A TASTE OF MALAYSIA
“She keeps on reminding us in the early days that what’s not good enough for you to put in your mouth, is not good enough for anyone,” says Datin Maureen Ooi, CEO of the Madam Kwan chain of restaurants.
And the ‘she’ that Maureen refers to is none than her mother-in-law, Kwan Swee Lian, whom the Madam Kwan restaurants are named after.
“At that time, most of us still had regular job. I was actually doing membership services in a premium golf club,” recalls Maureen of the time in 1999, when she and her husband Datuk Rudy Foo decided to bring back ‘moms’ legacy, after Madam Kwan lost her restaurant business two years earlier.
Expansion of Madam Kwan’s since has been relatively conservative but with eight outlets, all located in prime shopping malls in the Klang Valley, the latest being Genting Highland Resorts (‘Business is doing really well there”, adds Maureen), the focus has always been on serving quality and consistent Malaysian cuisines unique to the family’s recipe.
“Today, if you like the curry that we make - not everybody will like it - but if you like it, you more or less have to come back for its taste because it’s unique to us.”
“I guess that has something to do with what the brand is all about. But this is not something new, we have been doing it since the 70s,” says Maureen when asked about how Madam Kwan’s stays ahead in the competitive food business.
In the end of the day, you have to tell yourself consistency is not something you could compromise
“In the end of the day, you have to tell yourself consistency is not something you could compromise.”
And the strategy of delivering that unique brand brand of taste for familiar, local hawker cuisines has served the company well, even with their products priced at a more premium level.
For more than a decade, three items off Madam Kwan’s menu - the Nasi Lemak, Nasi Bojari and Char Kuey Teow - has consistently delivered more than 30 percent of the restaurant’s total sales.
“I think when that happened, in the real sense of the matter, is that you have become famous for something,” says Maureen “In the food and beverage business, you got to have a unique selling point. So, I guess we have somehow gotten that.”
Expansion on the Cards
As far as local expansion is concerned, Madam Kwan’s is at a ‘very comfortable’ pace, with one new outlet expected to open in Mont Kiara this year. On the international front, the brand is roaring to go, with Indonesia being its key focus now.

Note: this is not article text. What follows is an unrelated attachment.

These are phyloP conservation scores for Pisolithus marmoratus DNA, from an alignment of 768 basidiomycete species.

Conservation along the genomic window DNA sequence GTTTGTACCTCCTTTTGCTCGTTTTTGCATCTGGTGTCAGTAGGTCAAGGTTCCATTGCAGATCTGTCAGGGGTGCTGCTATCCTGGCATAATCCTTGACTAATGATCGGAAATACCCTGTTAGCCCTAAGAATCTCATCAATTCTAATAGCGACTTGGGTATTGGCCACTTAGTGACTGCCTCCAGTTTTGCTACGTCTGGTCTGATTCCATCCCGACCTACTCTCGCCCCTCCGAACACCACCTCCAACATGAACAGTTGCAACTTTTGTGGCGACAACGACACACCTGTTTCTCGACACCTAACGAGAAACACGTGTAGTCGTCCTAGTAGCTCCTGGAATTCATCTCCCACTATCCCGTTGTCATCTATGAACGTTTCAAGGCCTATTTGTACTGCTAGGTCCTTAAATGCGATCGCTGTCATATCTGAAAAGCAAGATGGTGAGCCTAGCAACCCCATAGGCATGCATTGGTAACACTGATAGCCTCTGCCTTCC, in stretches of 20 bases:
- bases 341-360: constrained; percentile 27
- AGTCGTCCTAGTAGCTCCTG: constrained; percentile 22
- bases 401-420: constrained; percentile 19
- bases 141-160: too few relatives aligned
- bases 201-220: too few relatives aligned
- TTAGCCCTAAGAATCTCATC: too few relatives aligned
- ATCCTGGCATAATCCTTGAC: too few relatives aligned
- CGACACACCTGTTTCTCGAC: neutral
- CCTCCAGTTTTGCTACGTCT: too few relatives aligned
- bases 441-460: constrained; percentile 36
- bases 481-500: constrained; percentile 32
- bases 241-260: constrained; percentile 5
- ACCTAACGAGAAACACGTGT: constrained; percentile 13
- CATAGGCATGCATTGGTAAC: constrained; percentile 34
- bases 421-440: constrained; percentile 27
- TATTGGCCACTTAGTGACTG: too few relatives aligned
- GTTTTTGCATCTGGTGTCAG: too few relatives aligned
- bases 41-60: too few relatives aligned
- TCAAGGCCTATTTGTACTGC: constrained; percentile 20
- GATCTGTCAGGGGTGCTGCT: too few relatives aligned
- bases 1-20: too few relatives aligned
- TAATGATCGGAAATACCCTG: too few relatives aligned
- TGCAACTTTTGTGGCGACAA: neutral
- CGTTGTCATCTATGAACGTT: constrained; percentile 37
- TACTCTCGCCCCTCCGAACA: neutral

“Over the last ten years, we have turned many people down. But we are ready to go now.”
“We are looking into Indonesia because we do serve a lot of customers from Jakarta and some of the major cities.”
Madam Kwan’s opened their very first overseas outlet in Singapore in 2013 but decided to shut it down. ‘It’s a relatively smaller market than Malaysia and the labour law is quite tedious.” says Maureen “With all that we put in and the size of the market, we decided to put our efforts in another market.”
Future-Proofing Madam Kwan's
“I’m very afraid for the next ten years,” Maureen says frankly about technology is disrupting businesses. “So, one of the things that we really focus on in the next five years, is to put technology in our business. We are not too bullish (on expansion) because we want to take our profits and pump it back into (the business) to get ourselves ready for the next ten years.”
While embracing technology is one part of Maureen’s strategy to stay ahead of the curve, she also has big dreams to continue her mother-in-law’s legacy by putting Malaysian cuisine on the map.
“It still has a lot of potential to go. My dream would be to put Malaysian food on the world map. And if I can’t do it, I would like to find someone to help me to get there. To be able to have this opportunity to do that, to me, it’s the biggest achievement.”
Watch the full interview to learn about Maureen’s management and leadership strategies and how she sees automation and artificial intelligence disrupting the restaurant business
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